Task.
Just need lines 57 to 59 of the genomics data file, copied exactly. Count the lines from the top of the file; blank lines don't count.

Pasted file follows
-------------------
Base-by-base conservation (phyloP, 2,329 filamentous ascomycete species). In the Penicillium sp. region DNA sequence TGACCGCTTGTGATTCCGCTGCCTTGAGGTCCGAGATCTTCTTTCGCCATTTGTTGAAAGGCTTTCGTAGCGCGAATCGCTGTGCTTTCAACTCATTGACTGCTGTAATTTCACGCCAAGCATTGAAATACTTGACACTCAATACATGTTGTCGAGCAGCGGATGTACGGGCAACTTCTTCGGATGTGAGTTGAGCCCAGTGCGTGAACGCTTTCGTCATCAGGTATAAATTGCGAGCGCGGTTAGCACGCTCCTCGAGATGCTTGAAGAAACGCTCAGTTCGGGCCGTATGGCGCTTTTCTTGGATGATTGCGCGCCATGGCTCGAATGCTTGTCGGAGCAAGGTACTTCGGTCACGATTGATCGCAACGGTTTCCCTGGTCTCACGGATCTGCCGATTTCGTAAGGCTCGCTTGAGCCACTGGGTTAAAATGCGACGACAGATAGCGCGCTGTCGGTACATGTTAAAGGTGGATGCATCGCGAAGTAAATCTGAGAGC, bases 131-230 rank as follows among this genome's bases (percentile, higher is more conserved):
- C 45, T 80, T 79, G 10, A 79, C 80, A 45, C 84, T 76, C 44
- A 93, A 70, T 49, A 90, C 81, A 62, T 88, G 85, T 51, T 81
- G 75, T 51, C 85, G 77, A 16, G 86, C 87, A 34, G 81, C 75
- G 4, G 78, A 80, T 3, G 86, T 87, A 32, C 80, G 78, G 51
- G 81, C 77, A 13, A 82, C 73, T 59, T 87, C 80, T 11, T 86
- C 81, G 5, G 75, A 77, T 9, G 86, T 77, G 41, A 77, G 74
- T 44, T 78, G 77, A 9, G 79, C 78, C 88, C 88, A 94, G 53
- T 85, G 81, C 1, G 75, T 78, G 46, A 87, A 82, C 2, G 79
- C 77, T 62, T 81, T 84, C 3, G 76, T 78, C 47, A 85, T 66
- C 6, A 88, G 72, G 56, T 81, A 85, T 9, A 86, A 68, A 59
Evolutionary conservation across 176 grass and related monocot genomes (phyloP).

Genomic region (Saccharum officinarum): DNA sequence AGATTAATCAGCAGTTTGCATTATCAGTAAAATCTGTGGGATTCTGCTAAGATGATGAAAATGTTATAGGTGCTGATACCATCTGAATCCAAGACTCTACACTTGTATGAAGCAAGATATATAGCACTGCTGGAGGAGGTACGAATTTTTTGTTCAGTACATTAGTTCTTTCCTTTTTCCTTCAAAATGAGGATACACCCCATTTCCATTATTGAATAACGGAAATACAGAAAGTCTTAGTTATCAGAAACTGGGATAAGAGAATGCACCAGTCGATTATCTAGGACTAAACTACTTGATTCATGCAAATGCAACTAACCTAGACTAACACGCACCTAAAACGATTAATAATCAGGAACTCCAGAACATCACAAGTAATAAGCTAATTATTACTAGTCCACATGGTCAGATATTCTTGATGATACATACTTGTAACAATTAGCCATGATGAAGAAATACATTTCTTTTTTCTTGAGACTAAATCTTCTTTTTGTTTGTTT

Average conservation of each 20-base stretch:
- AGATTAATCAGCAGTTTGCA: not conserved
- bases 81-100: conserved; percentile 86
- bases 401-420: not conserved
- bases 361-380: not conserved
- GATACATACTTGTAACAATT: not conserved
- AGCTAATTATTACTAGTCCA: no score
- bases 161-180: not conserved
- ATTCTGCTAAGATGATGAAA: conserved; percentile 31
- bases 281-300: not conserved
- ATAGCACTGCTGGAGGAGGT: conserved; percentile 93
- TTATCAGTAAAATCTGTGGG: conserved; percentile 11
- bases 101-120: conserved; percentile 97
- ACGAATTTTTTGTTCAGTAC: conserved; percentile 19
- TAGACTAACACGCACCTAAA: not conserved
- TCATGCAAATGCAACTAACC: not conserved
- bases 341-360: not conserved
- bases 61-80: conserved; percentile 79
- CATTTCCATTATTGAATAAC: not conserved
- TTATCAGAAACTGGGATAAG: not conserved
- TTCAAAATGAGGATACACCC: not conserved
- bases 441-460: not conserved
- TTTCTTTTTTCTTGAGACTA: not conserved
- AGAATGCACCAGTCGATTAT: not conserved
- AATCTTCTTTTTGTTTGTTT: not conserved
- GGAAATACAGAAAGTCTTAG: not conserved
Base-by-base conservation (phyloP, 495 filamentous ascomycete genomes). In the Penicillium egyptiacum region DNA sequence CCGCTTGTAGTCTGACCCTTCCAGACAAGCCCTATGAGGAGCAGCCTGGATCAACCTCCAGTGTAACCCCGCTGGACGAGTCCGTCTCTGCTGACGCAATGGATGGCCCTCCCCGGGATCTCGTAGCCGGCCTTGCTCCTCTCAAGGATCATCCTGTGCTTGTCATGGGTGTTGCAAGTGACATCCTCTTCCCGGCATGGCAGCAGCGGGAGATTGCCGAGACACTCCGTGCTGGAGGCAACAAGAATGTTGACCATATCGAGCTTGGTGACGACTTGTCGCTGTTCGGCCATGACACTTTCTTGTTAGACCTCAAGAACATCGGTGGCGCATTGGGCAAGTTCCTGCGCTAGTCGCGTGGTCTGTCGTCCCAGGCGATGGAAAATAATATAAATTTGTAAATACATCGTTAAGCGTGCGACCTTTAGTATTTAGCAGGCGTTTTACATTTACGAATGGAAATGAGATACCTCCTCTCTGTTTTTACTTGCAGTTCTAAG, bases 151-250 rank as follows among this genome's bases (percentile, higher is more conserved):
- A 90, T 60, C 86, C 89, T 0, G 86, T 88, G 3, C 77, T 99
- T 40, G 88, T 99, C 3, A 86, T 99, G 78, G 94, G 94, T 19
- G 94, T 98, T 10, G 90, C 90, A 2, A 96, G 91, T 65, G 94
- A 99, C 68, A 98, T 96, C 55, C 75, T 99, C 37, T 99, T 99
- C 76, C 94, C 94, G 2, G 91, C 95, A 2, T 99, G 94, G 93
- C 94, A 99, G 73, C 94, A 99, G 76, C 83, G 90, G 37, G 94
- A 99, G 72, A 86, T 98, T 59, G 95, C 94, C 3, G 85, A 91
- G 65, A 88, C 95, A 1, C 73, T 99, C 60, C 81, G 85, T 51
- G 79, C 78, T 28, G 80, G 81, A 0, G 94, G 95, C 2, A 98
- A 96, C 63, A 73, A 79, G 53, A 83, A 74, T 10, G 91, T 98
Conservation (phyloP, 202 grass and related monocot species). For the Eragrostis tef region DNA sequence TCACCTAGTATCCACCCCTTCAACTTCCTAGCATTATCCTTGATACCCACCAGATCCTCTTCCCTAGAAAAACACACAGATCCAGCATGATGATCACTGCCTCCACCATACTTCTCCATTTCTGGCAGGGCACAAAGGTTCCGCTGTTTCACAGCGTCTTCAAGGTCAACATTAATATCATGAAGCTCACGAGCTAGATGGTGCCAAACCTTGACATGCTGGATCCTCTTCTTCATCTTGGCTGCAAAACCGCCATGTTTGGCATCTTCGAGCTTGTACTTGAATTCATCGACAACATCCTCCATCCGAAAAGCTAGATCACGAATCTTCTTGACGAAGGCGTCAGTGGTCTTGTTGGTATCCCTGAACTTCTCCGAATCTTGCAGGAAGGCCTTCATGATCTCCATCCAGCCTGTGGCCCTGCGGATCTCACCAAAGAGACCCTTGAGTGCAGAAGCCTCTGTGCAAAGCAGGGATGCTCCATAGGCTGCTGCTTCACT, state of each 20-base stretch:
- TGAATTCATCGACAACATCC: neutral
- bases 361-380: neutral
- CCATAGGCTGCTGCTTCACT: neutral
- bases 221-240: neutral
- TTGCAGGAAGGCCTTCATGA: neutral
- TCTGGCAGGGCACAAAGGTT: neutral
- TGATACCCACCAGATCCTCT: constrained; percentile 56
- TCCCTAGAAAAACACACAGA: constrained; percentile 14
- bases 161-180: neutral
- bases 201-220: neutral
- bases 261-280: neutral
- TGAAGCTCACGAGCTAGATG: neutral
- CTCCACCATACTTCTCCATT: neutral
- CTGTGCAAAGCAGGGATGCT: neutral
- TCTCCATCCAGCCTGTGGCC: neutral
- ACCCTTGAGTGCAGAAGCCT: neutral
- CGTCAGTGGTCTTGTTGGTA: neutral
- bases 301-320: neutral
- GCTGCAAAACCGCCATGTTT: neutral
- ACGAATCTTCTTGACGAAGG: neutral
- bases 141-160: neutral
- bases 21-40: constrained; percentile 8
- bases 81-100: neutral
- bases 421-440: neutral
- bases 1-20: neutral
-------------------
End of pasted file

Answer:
- TCTGGCAGGGCACAAAGGTT: neutral
- TGATACCCACCAGATCCTCT: constrained; percentile 56
- TCCCTAGAAAAACACACAGA: constrained; percentile 14